Budgeting is crucial for any business, and developing long-term strategies can facilitate the creation of practical budgets. That is, it lets you spread costs throughout your strategy. Plus, budgeting a part of your revenue or profits over an extended period allows you to properly fund new initiatives without weakening ongoing ones.
Test marketing is the process of testing the popularity of a new product by introducing it to customers for a small amount of time. A long-term strategy allows you to implement test marketing since you have ample time to make manageable changes with less risk.
This reduces costs if the initiative doesn’t succeed, and you can monitor how customers react to the new product gradually.
5 Steps to Set a Long-Term Strategy
1. Define Your Personal and Company Vision or Purpose
Before anything else, you need to establish a company vision. This is a summary statement that captures things like:
- Where are you going?
- What are your core values?
- What do you want your business to be in three, five, or 10 years?
- What changes or implementations will facilitate achieving your long-term goals?
- What challenges are you facing right now that are keeping you from reaching your potential?
Defining your company purpose clarifies your goals and gives you and the entire team something to work toward. Your company vision should be brief, realistic, and not overly ambitious.
Here are a few examples of vision statements from some of the largest corporations today:
- Google: “To provide access to the world’s information in one click.”
- Microsoft: “To help people and businesses throughout the world realize their full potential.”
- Amazon: “Our vision is to be Earth’s most customer-centric company, where customers can find and discover anything they might want to buy online, and endeavors to offer its customers the lowest possible prices.”
- Tesla: “To create the most compelling car company of the 21st century by driving the world’s transition to electric vehicles.”
Once you define your company vision, you can create your personal vision that doesn’t need to be shared with the team. Your personal vision encompasses what you intend your business to bring to your life.
Is it early retirement, financial stability, enormous growth, or getting more time to spend with family?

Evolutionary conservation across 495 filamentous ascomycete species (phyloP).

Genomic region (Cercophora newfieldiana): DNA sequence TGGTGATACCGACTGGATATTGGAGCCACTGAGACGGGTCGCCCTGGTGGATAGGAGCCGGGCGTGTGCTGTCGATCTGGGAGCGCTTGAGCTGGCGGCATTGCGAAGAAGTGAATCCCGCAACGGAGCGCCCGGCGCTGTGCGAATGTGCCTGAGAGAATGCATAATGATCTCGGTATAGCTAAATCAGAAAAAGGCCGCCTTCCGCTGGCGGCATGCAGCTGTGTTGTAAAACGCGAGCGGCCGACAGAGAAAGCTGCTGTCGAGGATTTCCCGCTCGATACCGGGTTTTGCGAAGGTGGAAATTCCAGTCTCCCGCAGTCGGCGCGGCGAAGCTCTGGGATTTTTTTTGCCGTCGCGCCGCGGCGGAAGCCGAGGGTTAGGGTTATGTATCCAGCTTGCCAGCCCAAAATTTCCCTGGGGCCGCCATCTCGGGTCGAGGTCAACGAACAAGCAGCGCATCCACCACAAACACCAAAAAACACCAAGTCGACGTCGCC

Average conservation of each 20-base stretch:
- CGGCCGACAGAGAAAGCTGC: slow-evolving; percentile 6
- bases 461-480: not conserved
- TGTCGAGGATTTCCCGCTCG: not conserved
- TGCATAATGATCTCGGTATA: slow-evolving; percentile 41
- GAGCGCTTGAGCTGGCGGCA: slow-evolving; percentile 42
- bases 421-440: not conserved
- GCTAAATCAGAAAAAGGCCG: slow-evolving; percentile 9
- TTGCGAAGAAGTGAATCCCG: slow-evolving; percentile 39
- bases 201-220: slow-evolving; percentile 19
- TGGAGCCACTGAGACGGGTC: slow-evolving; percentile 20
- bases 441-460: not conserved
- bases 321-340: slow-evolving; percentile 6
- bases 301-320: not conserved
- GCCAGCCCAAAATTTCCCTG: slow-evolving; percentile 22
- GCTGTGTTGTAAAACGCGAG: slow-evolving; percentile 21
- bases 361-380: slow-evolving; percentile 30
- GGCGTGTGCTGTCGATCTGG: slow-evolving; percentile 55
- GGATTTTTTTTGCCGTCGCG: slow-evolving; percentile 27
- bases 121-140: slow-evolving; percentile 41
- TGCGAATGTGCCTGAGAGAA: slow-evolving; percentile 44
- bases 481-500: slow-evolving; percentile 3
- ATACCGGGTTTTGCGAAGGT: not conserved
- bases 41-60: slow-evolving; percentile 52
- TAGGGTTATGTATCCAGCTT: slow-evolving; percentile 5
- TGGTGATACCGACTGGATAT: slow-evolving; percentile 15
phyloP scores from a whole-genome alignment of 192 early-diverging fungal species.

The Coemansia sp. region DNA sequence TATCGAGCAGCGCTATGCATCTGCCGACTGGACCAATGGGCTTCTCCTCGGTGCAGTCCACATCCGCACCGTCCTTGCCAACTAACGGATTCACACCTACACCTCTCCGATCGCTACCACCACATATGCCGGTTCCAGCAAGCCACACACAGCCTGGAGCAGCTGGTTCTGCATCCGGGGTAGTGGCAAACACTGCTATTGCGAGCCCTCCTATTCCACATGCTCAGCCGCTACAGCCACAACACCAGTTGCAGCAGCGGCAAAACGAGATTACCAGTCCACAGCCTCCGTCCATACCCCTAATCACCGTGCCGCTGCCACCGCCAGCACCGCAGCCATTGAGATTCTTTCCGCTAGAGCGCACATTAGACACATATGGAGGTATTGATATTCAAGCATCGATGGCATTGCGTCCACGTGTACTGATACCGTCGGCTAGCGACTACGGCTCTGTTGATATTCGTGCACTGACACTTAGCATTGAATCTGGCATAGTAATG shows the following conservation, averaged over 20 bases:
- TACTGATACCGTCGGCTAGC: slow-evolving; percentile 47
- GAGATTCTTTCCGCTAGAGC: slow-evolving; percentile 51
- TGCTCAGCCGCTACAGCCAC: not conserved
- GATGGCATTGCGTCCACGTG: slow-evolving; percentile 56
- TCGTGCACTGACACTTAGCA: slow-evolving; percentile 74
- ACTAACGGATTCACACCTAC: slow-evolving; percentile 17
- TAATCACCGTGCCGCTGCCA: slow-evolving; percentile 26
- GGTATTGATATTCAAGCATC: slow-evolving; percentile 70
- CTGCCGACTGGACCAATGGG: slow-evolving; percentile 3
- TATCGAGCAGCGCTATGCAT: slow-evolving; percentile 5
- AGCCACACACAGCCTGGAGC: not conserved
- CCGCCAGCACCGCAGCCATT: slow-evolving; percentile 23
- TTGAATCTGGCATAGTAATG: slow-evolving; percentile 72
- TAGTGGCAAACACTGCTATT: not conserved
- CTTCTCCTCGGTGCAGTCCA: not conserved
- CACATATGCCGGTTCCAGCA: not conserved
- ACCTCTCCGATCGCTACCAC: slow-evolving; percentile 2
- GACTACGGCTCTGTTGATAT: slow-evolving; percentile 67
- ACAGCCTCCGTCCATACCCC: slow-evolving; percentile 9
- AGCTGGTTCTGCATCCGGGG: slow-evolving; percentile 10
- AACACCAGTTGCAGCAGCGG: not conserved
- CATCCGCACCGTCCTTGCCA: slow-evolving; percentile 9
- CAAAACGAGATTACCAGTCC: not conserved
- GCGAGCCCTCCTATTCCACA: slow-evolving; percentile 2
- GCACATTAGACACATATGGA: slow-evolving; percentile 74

Your personal vision should align with your company vision to achieve your personal and professional goals. Just like your company vision, keep your personal vision brief and realistic.
2. Identify SMART Goals
“A goal without a plan is just a wish” – Antoine de Saint-Exupéry
Goals give you a sense of direction and make it easier to measure results. A study by Locke and Latham revealed that 90 percent of people perform better if they set specific and challenging goals.
Setting goals has been shown to keep a person persistent in business success. A study conducted by the University of Texas proved that entrepreneurs remained persistent with their business efforts when they kept challenging themselves to achieve goals.
It, therefore, goes without saying that goals (whether personal development, career, professional, or financial goals), should be S.M.A.R.T.
Specific -> You must answer the question: what do you want to do? Having a goal that’s as specific and well-defined as possible ensures your focus is narrow, efficient, and precise. For example, if your goal is to save money, make sure you define how much money you want to save.
Measurable -> How will you know if you’re making progress if you don’t measure progress? Setting measurable goals allows you to track progress by identifying milestones and celebrating achievements. For example, how much money have you saved for the last three months? Are you on track?
Achievable -> While it’s wise to set challenging goals, they shouldn’t be too hard to accomplish. Unrealistic goals are the gateway to failure, frustration, and demotivation. Ensuring your goals are attainable will keep you motivated and facilitate greater success. For example, if your goal is to save money, is the amount realistic?
Relevant -> You will have varied goals, depending on the department, project, or client. To ensure a goal is beneficial to you, your team, and the company, ensure it’s relevant and aligns with your company values. To help you set relevant goals, ask yourself why the goal is important, how accomplishing it will help you, and how it will contribute toward the long-term goals.
Time-bound -> a great goal should follow a specific time frame. So, instead of saying “I want to read more books,” you could say, “I want to read five books by the end of the month.” Here’s another example: “I want to have $50,000 in savings in the next 12 months.”
Now, within each long-term goal, you can break them down into short-term, manageable goals – each with its own time frame and timeline, including reminders.
3. Outline Your Strategies
Now that you’ve set goals, how do you plan to achieve them? Outline the steps you’ll take to meet your short- and long-term goals. Depending on the number of goals you’ve identified, you may develop multiple strategies.
Your goal is to gain a large following for your company on all your social media platforms. Some of the potential steps you can take include posting relevant content more often, hiring a social media manager, or offering fun competitions and freebies.
If your goal is to develop a new product or service, your strategy could look something like this:
- Research what competitors are offering